Tsoi also seemed to be a pacifist as expressed in his song «Я объявляю свой дом» (“I declare my house”):

Я объявляю свой дом
Безъядерной зоной!
Я объявляю свой двор
Безъядерной зоной!
Я объявляю свой город
Безъядерной зоной!

I declare my house
To be a nuclear-free zone!
I declare my yard
To be a nuclear-free zone!
I declare my city
To be a nuclear-free zone!

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The youth were thus not only in revolt because they were getting bored of the old system, but also because their very youth was being destroyed whether it was through casualties in war or because of a repressive system. It is hard not to see this when watching the Russian-made documentary Рок or simply Rock, the first documentary on the subject from a Russian perspective. The first scene does not involve a close-up of some rock musician performing live in concert, but a Soviet Pioneers’ rally in the Red Square, where the young children are spoken to by Leonid Brezhnev. The scene then shifts to a modern rock musician who looks almost confused, much as his more conservative contemporaries would have thought when seeing him. But they are probably right. Those brought up in the Soviet system look upon their days as pioneers with nostalgia. What came afterwards was uninteresting and alienating. Any sense of individualism was crushed beneath the weight of communist conformism to the working-class ideology. The confusion this caused among identity-seeking youth found its expression through rock music.

Watching Viktor Tsoi perform is almost like watching somebody sobbing. This effect is accentuated by the heavy make-up he and his band members wear, giving Tsoi an almost effeminate character. Yet this is not for performance or dramatic effect: Tsoi remarks in Rock that his art is not a hobby, but his life. He does not seem to be so well-known for his vocals which, like Jim Morrison’s, seem weak. Tsoi is instead giving us metaphors which convey deep feelings. He is not telling you how to feel; he is instead observing life through his lyrics, as in «Кукушка» (“Kukushka”):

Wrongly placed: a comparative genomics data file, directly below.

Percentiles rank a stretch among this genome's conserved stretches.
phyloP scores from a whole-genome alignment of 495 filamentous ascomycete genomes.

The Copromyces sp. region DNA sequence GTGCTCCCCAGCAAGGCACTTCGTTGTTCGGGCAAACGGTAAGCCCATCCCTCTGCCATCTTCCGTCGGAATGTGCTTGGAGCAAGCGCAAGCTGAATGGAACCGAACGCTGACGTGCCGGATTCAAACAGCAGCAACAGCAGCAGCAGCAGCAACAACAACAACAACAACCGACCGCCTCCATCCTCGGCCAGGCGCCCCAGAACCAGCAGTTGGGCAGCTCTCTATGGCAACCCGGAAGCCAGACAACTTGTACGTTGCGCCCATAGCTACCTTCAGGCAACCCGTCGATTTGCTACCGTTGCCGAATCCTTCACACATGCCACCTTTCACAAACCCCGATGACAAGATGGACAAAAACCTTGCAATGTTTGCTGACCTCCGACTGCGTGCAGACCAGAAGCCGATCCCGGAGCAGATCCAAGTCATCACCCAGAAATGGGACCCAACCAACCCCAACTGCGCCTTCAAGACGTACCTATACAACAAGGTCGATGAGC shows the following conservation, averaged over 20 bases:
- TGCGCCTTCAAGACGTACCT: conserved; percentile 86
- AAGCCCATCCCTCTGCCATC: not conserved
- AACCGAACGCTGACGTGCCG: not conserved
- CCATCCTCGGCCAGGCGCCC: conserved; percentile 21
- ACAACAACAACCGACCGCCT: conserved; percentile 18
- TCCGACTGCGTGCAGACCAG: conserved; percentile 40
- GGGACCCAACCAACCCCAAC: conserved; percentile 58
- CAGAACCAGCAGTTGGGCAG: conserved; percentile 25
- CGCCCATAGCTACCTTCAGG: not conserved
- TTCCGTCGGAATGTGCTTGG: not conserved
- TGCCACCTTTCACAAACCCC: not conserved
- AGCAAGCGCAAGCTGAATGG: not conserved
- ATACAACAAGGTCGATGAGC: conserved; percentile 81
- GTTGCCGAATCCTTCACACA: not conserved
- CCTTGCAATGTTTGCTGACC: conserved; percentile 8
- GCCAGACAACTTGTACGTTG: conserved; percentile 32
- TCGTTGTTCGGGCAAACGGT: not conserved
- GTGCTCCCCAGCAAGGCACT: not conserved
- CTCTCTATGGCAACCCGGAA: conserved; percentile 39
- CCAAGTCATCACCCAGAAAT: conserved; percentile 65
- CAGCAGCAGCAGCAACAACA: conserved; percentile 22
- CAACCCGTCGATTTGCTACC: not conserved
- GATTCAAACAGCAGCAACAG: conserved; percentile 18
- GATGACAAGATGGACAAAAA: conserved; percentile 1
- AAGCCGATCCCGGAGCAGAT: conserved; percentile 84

Кто пойдет по следу одинокому?
Сильные да смелые
Головы сложили в поле в бою.
Мало кто остался в светлой памяти,
В трезвом уме да с твердой рукой в строю,
В строю.

Солнце мое – взгляни на меня,
Моя ладонь превратилась в кулак,
И если есть порох – дай огня.
Вот так…

Who will go on the lone trail?
Strong and brave
Heads lay in a field in battle.
Few people remain in memory,
In a sober mind but with a firm hand in the ranks,
In the ranks.

My sun – look at me,
My hand turned into a fist,
And if there’s gunpowder – give fire.
That’s it…

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It is thus no coincidence that upon Tsoi’s death, the 17 August 1990 issue of the Kosmomolskaya pravda stated: “Tsoi means more to the young people of our nation than any politician, celebrity or writer. This is because Tsoi never lied and never sold out. He was and remains himself. It’s impossible not to believe him… Tsoi is the only rocker who has no difference between his image and his real life, he lived the way he sang… Tsoi is the last hero of rock” (Rightsinrussia.info, 2013). Tsoi thus embodies a memory of being honest through his art and through his life. He was thus a sort of revolutionary figure to the millions of Russian youth who listened to him. Perhaps that is why our Russian rock fan has such a positive image of Kino, despite generally listening to music whose styles contrast with Tsoi’s.